“Fix our schools” activists tell Minister as deadline passes

Minimum norms and standards set ten years ago have not been met, says Equal Education

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Members of Equal Education picketed on Wednesday outside the Department of Basic Education in Pretoria. Photo: Masego Mafata

  • About 50 members of Equal Education (EE) picketed outside the Department of Basic Education in Pretoria on Wednesday.
  • EE is calling on the education minister “to urgently fulfil the obligations set out in the minimum norms and standards for public school infrastructure”.
  • Published in the Government Gazette as regulations to the South African Schools Act exactly ten years ago, education activists say that the promises of the norms and standards have not been fulfilled.

Holding placards written “#FixOurSchoolsNow” and “10 years of broken promises”, about 50 education activists picketed outside the Department of Basic Education in Pretoria on Wednesday. The group called on Minister of Basic Education Angie Motshekga to meet the legal obligations set out in the minimum norms and standards for public school infrastructure.

These were regulations to the South African Schools Act published in the government gazette exactly ten years ago on 29 November 2013. The activists complained that little progress has been made to improve public schools since then.

Supported by the Equal Education Law Centre (EELC), SECTION27, the Legal Resources Centre (LRC), the Centre for Child Law, the Bookery and Right2Protest, Equal Education members read an open letter addressed to the Minister. The group was met with closed gates; no representatives from the department came to engage with them.

The norms and standards set out the regulations for infrastructure in public schools, including the removal of all pit latrines, and the provision of a library in each school within 10 years.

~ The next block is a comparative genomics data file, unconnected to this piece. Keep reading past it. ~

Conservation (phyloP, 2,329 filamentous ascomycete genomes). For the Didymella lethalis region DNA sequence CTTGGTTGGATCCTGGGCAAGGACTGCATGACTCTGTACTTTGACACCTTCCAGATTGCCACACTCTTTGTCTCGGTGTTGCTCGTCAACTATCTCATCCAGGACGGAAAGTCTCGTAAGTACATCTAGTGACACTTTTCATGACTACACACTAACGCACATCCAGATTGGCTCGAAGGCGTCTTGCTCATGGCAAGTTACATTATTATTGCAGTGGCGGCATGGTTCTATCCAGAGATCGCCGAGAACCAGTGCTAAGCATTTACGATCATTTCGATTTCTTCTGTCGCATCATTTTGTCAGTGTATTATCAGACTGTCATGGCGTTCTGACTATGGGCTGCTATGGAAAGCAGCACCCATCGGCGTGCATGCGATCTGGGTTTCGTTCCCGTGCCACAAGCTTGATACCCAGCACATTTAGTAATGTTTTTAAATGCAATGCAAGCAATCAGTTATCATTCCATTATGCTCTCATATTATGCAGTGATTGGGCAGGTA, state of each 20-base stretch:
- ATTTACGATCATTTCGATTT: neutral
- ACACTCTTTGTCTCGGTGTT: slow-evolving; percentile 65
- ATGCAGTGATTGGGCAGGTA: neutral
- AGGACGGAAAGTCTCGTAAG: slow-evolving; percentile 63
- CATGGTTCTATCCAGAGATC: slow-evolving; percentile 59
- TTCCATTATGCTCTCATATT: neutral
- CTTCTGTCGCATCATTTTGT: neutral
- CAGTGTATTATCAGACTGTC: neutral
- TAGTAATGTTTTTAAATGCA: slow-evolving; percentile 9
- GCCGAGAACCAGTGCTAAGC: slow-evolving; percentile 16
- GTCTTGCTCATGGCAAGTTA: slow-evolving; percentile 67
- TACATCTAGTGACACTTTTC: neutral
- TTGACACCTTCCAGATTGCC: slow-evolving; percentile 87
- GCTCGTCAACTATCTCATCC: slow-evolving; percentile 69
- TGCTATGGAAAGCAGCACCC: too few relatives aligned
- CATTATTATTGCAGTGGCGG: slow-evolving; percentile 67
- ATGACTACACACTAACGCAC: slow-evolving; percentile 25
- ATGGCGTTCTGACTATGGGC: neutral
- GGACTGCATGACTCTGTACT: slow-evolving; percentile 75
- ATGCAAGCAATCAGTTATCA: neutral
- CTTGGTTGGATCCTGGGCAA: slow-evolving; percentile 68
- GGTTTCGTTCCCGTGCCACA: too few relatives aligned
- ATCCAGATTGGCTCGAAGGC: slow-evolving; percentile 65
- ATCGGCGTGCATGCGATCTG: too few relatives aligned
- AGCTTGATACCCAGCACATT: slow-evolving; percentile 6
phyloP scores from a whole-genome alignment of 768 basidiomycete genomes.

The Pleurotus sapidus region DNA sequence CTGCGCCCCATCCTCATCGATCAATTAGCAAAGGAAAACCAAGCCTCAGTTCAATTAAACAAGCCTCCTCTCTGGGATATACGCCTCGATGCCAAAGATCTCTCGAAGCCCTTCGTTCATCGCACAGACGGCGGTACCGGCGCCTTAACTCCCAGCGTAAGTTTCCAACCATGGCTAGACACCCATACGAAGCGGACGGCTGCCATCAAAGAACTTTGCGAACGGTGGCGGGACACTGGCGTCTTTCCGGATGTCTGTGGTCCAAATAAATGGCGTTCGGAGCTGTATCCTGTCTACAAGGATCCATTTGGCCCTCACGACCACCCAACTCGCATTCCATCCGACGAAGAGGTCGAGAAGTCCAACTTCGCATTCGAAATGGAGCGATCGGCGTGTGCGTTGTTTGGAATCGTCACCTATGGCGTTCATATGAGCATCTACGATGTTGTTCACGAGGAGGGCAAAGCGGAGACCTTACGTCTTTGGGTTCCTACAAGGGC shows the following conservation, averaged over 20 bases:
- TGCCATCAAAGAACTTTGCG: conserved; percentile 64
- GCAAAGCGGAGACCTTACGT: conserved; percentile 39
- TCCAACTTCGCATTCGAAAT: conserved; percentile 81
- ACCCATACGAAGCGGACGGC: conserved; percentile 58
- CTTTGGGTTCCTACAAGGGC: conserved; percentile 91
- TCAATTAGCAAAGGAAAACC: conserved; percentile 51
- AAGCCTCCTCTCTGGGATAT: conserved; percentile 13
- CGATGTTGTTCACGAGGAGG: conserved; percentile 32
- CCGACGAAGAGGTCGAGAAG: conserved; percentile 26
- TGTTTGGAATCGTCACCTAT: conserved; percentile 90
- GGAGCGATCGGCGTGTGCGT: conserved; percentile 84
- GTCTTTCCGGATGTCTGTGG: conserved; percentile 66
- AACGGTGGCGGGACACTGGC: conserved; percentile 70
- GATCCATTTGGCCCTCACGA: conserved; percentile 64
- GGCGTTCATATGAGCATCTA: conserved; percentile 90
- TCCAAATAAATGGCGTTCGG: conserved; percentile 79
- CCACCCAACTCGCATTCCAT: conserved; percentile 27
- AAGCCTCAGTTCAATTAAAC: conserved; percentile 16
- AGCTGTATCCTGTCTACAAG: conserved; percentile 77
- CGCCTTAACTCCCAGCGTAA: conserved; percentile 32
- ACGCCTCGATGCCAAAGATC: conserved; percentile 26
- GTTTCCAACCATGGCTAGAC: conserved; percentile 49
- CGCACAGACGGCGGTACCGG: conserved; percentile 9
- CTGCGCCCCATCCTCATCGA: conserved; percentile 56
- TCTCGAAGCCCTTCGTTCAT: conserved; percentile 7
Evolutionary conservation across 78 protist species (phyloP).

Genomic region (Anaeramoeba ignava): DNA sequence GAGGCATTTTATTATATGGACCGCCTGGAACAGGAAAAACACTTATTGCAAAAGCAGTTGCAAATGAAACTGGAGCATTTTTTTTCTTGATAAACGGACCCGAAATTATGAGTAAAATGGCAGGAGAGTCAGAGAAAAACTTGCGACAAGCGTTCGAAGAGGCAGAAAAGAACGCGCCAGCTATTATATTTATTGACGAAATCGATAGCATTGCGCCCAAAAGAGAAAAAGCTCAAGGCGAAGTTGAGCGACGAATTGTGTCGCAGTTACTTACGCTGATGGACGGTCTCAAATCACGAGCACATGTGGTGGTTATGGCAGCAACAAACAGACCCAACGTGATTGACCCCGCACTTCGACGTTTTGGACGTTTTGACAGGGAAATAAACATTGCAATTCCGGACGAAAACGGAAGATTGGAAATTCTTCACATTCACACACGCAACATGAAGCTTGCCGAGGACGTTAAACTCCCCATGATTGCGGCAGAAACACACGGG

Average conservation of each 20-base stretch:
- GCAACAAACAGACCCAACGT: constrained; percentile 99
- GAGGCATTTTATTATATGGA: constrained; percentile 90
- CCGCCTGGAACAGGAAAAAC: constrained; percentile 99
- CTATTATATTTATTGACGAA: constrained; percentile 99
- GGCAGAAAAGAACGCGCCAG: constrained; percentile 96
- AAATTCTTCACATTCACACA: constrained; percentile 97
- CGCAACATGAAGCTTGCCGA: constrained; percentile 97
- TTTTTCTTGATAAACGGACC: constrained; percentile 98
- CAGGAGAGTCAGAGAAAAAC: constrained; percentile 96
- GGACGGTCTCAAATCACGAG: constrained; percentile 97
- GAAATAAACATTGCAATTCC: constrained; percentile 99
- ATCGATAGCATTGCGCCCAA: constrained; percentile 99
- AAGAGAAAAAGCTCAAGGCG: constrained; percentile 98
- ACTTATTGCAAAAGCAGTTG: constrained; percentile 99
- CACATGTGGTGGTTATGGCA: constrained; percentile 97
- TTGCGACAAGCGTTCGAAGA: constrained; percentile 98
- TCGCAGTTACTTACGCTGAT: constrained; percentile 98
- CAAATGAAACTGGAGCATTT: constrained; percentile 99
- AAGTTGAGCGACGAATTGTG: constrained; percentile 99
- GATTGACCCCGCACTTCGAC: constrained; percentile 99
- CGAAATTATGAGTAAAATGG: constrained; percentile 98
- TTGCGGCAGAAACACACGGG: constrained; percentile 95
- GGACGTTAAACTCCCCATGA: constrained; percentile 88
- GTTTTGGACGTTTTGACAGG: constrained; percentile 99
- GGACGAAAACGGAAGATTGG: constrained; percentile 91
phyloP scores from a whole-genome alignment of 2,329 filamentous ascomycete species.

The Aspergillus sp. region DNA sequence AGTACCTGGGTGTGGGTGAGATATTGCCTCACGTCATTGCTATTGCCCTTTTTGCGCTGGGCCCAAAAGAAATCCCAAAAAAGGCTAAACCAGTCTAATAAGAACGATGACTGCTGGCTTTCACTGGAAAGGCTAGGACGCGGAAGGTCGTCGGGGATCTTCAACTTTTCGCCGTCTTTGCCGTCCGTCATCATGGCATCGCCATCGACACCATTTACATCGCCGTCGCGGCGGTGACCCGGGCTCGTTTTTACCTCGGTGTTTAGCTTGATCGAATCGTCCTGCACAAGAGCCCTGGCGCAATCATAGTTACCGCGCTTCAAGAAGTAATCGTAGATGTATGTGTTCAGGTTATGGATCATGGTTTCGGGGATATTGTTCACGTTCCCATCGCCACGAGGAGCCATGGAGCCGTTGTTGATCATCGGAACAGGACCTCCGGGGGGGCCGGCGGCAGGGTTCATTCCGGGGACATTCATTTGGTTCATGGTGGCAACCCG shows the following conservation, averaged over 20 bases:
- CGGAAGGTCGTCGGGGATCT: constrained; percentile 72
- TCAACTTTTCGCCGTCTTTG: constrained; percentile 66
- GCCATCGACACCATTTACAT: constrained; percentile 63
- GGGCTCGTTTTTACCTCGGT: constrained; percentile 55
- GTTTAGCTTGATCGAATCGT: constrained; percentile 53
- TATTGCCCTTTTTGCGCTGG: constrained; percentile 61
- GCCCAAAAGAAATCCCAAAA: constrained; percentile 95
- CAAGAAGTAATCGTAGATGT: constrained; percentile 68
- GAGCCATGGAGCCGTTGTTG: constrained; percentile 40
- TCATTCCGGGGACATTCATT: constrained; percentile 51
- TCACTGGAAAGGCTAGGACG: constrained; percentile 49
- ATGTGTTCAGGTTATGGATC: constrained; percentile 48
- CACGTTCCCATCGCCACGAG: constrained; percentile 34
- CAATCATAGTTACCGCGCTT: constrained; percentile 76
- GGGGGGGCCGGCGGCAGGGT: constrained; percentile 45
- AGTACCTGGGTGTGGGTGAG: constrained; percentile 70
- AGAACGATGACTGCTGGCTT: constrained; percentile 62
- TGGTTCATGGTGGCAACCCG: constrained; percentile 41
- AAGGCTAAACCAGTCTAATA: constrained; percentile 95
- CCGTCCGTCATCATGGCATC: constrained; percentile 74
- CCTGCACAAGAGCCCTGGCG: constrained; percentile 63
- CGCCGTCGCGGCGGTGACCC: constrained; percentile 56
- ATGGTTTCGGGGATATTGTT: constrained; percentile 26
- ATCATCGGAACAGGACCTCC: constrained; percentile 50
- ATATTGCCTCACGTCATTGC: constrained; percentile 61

But ten years later, says EE, many schools still don’t meet the standards. This includes the 728 schools that still only had pit latrines as of August 2023.

“Too little has been done. You still find schools that consist only of mobile classrooms. We still have problems of overcrowding where one class will have 60 learners, and as learners we can’t maximise our potential in these conditions,” said Equal Education deputy chairperson Yonela Sewela.

Sewela, a grade 11 learner at a school in Etwatwa, Benoni, said many schools in the area were poorly maintained. “When it rains, sometimes the teachers tell us to go home because water comes into the classroom and we can’t have lessons,” she said.

In the letter, the groups demanded that the national and provincial education departments eradicates infrastructure backlogs so that schools are safe and conducive to learning, that there is sufficient funding for infrastructure and that the education department audits school infrastructure across the country.

According to the letter, “82% of schools do not have a laboratory, while 74% of our public schools lack a library, and the ones that do have libraries are often inadequately stocked”.

In September GroundUp reported that the norms and standards target of every school having a library by end of November would be missed. An Education Facility Management System report from August showed that as of August 2021, most public schools were without libraries.

Draft amendments first published for comment in June last year propose the removal of timeframes and deadlines from the norms and standards. This has been condemned by education activists.

Equal Education’s Noncedo Madubedube said they would request an action plan from the department on how the missed deadlines and targets would be met.

TOPICS:  Education

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